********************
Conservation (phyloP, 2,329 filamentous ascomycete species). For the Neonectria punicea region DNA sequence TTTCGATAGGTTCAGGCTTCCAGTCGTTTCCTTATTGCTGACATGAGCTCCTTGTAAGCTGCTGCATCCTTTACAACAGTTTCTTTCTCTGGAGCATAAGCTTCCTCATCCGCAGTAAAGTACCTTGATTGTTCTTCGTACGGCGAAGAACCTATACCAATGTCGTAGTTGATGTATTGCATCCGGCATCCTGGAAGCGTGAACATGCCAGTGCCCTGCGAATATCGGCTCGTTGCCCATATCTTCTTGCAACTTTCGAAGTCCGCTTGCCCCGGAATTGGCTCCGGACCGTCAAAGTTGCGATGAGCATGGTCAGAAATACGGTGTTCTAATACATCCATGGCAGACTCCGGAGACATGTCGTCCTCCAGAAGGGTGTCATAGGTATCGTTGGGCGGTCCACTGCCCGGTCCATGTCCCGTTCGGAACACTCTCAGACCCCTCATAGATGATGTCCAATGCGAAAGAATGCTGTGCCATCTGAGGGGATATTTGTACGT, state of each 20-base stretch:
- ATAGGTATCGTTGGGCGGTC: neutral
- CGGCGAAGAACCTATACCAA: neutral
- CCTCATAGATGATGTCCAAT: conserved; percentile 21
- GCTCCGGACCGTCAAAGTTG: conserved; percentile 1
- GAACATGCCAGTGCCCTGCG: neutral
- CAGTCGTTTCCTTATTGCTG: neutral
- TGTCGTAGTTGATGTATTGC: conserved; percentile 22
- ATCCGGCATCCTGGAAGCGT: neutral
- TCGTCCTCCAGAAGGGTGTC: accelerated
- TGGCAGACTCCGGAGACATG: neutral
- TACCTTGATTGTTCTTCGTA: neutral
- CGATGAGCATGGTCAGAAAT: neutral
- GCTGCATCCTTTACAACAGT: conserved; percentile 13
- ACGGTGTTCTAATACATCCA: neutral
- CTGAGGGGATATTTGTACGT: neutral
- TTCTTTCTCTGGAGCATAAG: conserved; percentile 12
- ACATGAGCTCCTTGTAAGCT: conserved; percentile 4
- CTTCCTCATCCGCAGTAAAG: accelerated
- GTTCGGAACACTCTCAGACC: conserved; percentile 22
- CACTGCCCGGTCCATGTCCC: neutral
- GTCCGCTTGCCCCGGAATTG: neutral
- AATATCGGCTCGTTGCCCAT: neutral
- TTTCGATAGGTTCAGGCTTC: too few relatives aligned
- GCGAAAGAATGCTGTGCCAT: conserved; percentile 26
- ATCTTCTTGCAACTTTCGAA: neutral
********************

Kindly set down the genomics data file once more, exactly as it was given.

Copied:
Conservation (phyloP, 2,329 filamentous ascomycete species). For the Neonectria punicea region DNA sequence TTTCGATAGGTTCAGGCTTCCAGTCGTTTCCTTATTGCTGACATGAGCTCCTTGTAAGCTGCTGCATCCTTTACAACAGTTTCTTTCTCTGGAGCATAAGCTTCCTCATCCGCAGTAAAGTACCTTGATTGTTCTTCGTACGGCGAAGAACCTATACCAATGTCGTAGTTGATGTATTGCATCCGGCATCCTGGAAGCGTGAACATGCCAGTGCCCTGCGAATATCGGCTCGTTGCCCATATCTTCTTGCAACTTTCGAAGTCCGCTTGCCCCGGAATTGGCTCCGGACCGTCAAAGTTGCGATGAGCATGGTCAGAAATACGGTGTTCTAATACATCCATGGCAGACTCCGGAGACATGTCGTCCTCCAGAAGGGTGTCATAGGTATCGTTGGGCGGTCCACTGCCCGGTCCATGTCCCGTTCGGAACACTCTCAGACCCCTCATAGATGATGTCCAATGCGAAAGAATGCTGTGCCATCTGAGGGGATATTTGTACGT, state of each 20-base stretch:
- ATAGGTATCGTTGGGCGGTC: neutral
- CGGCGAAGAACCTATACCAA: neutral
- CCTCATAGATGATGTCCAAT: conserved; percentile 21
- GCTCCGGACCGTCAAAGTTG: conserved; percentile 1
- GAACATGCCAGTGCCCTGCG: neutral
- CAGTCGTTTCCTTATTGCTG: neutral
- TGTCGTAGTTGATGTATTGC: conserved; percentile 22
- ATCCGGCATCCTGGAAGCGT: neutral
- TCGTCCTCCAGAAGGGTGTC: accelerated
- TGGCAGACTCCGGAGACATG: neutral
- TACCTTGATTGTTCTTCGTA: neutral
- CGATGAGCATGGTCAGAAAT: neutral
- GCTGCATCCTTTACAACAGT: conserved; percentile 13
- ACGGTGTTCTAATACATCCA: neutral
- CTGAGGGGATATTTGTACGT: neutral
- TTCTTTCTCTGGAGCATAAG: conserved; percentile 12
- ACATGAGCTCCTTGTAAGCT: conserved; percentile 4
- CTTCCTCATCCGCAGTAAAG: accelerated
- GTTCGGAACACTCTCAGACC: conserved; percentile 22
- CACTGCCCGGTCCATGTCCC: neutral
- GTCCGCTTGCCCCGGAATTG: neutral
- AATATCGGCTCGTTGCCCAT: neutral
- TTTCGATAGGTTCAGGCTTC: too few relatives aligned
- GCGAAAGAATGCTGTGCCAT: conserved; percentile 26
- ATCTTCTTGCAACTTTCGAA: neutral